An introduction to the St Thomas Unity Lecture 2003
RELIGION AND VIOLENCE:
A Challenge to the Unity of the Churches
The Lecture: The St Thomas Unity Lecture is given every three years or so, a Lecturer being invited from India by the Friends of the Church in India. Here is a brief summary of it.
The Lecturer: Dr Aruna Gnanadasan is co-ordinator of the Justice, Peace and Creation Team of the Women's Programme of the World Council of Churches with special responsibility to co-ordinate the Women's programme of the WCC. She is from the Church of South India and has much experience in the struggle for justice for women across many fields of rural and urban life and is an advocate for that cause in national and international arenas, theologically, ecumenically and politically. She is married and has two sons. And, with remarkable willingness, she gave the lecture in Edinburgh, Birmingham, Cambridge, Milton Keynes, Wrexham and Carmarthen
1) The Context: Religious violence - a world phenomenon; in India - anti-Muslim and anti-Hindu; the recent causes; are Christians wise so vehemently to assert their Christian identity? Government and police attitudes; a poignant poem of a young Hindu 's appalled reaction to militant Hindu religiously motivated violence.
2) The Challenge to the unity of the churches: urgent need to act in reconciliation, witness to the wholeness of God; amid powers that have no self-criticism, acknowledge Christian brokenness; in response to the Hindutva smear that Syrian churches are "indigenous", others "missioned" and "foreign", the Church is challenged to find its own unity.
3) All Religions speak peace . . . then why are they at the centre of violence? Urgent need to intensify inter-religion relatedness and recognition that all religions have at centre a spirituality of non-violence. But in globalised world and drift to monoculture from the West there is need to counter the response of aggressive fundamentalism. After Sept. 11th - too easy to see all Muslims as terrorist. And, for some, violence = virtue, hence suicide bombers. Fatal for religions to compete i.e. which is best? Religions challenged to discover their potential for creating harmony.
4) Recognising violence in all its form. "Whatever 'violates' another . . .infringing upon or disregarding or abusing or denying that other, whether physical harm is done or not = violence. On economic violence: gross poverty in the world but to say "poverty breeds violence" and must be eradicated is to demonise the poor and to find excuse for what amounts to violence in purporting to change their lot.
5) Recognising our own complicity in violence. The Bible has much language and story of violence and the western church has used violence - the missionary church associated with imperialism - George Bush's use of "crusade" - there is current language of a "new imperialism" based on a "defensive motive" e.g. "liberation" of Afghanistan - but how many deaths there? - "a crusade for the US to solidify world empire" ? - The churches are yet to address this challenge and reflect on its theological significance. And still there is violence within the body of the churches e.g. discriminated communities, discrimination against women. What of "the violence of the Cross and the insistence that atonement is related to an act of aggression" this in an already violence-filled world?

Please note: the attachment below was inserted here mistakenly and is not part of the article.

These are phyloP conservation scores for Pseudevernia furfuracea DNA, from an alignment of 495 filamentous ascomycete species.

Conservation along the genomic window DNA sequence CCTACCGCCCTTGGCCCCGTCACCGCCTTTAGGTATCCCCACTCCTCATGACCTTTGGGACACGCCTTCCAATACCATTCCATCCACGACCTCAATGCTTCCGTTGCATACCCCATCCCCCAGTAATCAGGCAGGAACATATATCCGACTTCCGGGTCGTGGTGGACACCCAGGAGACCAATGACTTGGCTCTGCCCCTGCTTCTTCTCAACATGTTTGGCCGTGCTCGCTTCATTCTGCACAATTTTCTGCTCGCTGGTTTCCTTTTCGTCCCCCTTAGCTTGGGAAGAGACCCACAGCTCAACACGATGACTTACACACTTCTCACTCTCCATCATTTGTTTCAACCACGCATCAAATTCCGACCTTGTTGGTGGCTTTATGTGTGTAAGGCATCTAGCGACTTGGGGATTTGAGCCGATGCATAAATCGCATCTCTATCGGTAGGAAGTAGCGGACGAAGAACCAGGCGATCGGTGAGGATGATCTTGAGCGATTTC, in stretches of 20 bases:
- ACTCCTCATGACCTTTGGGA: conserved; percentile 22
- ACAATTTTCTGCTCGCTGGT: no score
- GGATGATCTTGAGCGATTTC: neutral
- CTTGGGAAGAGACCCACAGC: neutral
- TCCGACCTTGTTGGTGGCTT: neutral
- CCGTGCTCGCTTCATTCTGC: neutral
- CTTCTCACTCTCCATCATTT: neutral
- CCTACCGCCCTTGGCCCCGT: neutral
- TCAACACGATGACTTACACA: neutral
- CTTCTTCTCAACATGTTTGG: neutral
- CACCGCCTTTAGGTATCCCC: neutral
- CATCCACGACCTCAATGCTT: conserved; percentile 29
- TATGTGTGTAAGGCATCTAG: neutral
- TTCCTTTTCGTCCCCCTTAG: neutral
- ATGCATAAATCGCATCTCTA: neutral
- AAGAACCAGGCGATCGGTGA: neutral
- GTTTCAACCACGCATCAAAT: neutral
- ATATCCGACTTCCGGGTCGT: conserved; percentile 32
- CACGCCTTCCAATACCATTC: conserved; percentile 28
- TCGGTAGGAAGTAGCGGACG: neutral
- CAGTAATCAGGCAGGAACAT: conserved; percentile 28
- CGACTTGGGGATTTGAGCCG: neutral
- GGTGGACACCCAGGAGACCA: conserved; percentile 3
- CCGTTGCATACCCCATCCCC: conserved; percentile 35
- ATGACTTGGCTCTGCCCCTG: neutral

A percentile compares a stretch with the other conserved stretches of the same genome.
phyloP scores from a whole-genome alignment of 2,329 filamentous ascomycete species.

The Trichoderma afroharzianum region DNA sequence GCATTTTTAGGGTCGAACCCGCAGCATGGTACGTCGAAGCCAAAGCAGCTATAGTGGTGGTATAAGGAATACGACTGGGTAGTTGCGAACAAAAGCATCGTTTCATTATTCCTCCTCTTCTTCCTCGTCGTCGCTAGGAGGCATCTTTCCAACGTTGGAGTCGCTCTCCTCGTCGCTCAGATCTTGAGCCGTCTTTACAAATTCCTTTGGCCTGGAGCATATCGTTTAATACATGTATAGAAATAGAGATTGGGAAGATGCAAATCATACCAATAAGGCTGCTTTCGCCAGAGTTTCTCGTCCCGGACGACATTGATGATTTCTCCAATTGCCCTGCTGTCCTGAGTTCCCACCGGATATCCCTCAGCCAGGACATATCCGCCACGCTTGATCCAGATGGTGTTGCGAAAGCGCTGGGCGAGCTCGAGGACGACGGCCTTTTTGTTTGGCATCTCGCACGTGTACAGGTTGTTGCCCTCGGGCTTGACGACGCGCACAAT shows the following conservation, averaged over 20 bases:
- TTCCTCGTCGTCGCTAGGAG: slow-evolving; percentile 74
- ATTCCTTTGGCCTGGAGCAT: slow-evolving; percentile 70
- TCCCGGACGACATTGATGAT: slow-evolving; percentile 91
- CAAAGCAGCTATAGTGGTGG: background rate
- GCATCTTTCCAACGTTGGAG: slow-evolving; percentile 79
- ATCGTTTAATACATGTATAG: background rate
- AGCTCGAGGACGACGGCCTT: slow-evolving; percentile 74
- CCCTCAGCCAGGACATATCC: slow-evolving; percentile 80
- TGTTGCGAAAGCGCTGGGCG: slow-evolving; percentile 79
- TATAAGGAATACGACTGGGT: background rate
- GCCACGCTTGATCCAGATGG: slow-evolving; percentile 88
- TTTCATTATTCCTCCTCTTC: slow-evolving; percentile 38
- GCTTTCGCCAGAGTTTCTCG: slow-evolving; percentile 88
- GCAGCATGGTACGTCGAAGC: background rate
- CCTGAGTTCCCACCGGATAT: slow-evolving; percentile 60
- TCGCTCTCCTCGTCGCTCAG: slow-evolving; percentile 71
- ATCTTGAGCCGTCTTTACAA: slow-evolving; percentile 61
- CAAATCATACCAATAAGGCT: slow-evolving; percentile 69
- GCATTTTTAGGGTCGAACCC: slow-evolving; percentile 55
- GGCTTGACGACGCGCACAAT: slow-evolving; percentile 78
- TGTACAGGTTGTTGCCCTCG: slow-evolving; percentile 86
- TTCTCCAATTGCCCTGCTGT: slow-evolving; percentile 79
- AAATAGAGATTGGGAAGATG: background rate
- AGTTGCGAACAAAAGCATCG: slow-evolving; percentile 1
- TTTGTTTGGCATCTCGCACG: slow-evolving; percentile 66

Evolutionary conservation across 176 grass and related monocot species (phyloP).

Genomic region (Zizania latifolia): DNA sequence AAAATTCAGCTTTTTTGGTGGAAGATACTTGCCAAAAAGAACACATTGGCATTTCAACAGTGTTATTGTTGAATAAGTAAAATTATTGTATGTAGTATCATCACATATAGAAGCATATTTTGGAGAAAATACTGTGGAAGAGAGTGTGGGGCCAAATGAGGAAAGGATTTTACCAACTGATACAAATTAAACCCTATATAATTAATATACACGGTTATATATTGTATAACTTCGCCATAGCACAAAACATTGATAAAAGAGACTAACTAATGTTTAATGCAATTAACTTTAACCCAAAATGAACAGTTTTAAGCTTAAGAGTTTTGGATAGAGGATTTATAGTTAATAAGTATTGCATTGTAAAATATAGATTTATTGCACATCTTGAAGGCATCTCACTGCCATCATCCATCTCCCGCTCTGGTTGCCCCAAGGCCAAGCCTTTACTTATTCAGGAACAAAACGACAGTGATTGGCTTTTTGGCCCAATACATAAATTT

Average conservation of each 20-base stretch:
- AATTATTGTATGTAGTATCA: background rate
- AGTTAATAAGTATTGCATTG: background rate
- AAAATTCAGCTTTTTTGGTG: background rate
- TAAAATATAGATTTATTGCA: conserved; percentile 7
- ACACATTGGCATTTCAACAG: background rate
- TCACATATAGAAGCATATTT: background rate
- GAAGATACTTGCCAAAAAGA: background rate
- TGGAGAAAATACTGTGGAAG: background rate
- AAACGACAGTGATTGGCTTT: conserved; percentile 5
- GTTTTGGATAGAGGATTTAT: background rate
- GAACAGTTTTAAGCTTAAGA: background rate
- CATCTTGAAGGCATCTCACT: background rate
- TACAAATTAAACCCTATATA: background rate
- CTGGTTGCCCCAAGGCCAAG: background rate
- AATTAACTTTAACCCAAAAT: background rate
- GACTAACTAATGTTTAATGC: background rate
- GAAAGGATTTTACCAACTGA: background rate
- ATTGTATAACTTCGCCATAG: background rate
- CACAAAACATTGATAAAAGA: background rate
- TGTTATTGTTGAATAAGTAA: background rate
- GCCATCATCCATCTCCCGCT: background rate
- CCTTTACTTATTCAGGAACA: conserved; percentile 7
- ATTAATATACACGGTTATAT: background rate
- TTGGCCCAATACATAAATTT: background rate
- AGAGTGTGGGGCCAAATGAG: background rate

6) Moving to an alternative agenda- from conversion to healing. Consider the violent language of some evangelism, fundamentalist branding of people of other religions as lost. Conversion of the world to Christ - a key concept of mission - seemingly no possibility of life in God through other faith traditions. Has the advance of mission to do with numbers? in a fragmented bleeding world an alternative Christian world view is needed: working with people of all faiths for healing and reconciliation.
7) The task ahead: a) Intra-Christian dialogue - "That they may all be one" and more questions about aggressive evangelism - rather: proclamation of the loving, just and compassionate God we follow. b) More vigorous inter-religious dialogue and align ourselves with other communities of resistance - Three-fold evangelising role: i) experience solidarity with people of all faiths witnessing to common spirituality. ii) Reveal Christian uniqueness going deeply into heart of our faith and proclaiming Jesus as the "pact" that God makes with all who live amid the violence of this world, particularly the most vulnerable. iii) We have yet to become the church of Jesus Christ in our world today through actions of healing and reconciliation between all peoples and faiths in commitment to overcoming violence.